But Worthing Borough Council has said that support is available to complete applications.
Sydney Lewis, 46, from Salvington is a former lifeboat worker who sustained a spinal injury in 1990. It has left him with sciatica and rendered him unable to work.
Mr Lewis receives support and employment allowance and personal independence payments from the government, which amounts to around £200 a fortnight, and was exempt from paying council tax. But after the introduction of a universal £5 a week council tax charge by Worthing Borough Council in April last year, Mr Lewis said he cannot afford to live.
He tried to apply for tax relief from a discretionary fund for vulnerable residents, but said he struggled to source the required information.
“That £5 is part of the money I use to survive, not to have an elaborate quality of life. I feel like the council are saying ‘if you pour your soul out to us, reveal all of your decision making with money and prove to us how destitute you really are we’ll give you the tax relief’.”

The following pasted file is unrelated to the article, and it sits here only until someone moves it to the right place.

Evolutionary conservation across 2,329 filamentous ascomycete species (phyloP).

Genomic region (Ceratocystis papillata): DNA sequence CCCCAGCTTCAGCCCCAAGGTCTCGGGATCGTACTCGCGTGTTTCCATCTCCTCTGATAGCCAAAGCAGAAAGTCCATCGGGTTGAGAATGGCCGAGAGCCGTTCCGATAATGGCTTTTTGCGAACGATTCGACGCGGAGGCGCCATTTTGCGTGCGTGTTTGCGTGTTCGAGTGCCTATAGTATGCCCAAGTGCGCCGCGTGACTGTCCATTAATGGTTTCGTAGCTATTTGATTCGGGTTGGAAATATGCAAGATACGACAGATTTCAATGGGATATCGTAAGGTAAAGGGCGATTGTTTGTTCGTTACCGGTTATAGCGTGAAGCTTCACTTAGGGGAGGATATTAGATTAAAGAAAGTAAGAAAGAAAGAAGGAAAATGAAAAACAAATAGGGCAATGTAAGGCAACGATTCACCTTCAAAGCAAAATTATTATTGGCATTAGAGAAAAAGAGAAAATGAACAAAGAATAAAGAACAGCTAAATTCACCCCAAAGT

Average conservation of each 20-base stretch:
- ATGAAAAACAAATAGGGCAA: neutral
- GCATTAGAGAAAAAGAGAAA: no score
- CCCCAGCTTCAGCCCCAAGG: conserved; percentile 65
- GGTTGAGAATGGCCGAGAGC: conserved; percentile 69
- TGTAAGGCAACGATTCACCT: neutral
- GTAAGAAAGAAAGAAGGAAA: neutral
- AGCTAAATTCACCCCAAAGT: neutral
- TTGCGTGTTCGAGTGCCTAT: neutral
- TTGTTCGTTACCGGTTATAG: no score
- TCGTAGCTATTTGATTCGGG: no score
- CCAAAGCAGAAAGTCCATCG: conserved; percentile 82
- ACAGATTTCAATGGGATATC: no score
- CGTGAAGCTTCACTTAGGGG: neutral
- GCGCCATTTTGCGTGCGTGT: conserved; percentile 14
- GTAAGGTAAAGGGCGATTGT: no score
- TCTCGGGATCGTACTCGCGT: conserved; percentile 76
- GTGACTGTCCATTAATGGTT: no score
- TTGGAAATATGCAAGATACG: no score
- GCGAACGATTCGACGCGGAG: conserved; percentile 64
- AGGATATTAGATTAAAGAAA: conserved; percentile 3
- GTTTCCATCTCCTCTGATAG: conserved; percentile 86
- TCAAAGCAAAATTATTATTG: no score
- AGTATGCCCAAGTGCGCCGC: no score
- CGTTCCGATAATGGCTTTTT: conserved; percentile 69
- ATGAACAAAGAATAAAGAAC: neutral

After sending one form that wasn’t received by the council he was sent another which he ‘ripped up in disgust’.
“They wanted so much information that for me it was discrimination and an infringement of my privacy.
“They know my benefit rate, so why do I have to fill out all these forms to prove I can’t pay? I’m disabled and I can’t work – if I could I would.”
Mr Lewis has now been summoned to Worthing Magistrates Court to pay £260 of outstanding tax he owes.
A council spokesperson said: “During 2015 and 2016 the council wrote to and telephoned customers affected by this change to offer support and advice. Mr Lewis was in contact with the council during this period and we are continuing this dialogue, as we hope to agree a payment arrangement to prevent any additional costs being incurred.”
They added that any customers who need tax relief can make an appointment with a customer service advisor at Portland House to help complete an application for a discretionary award and discuss how to pay it.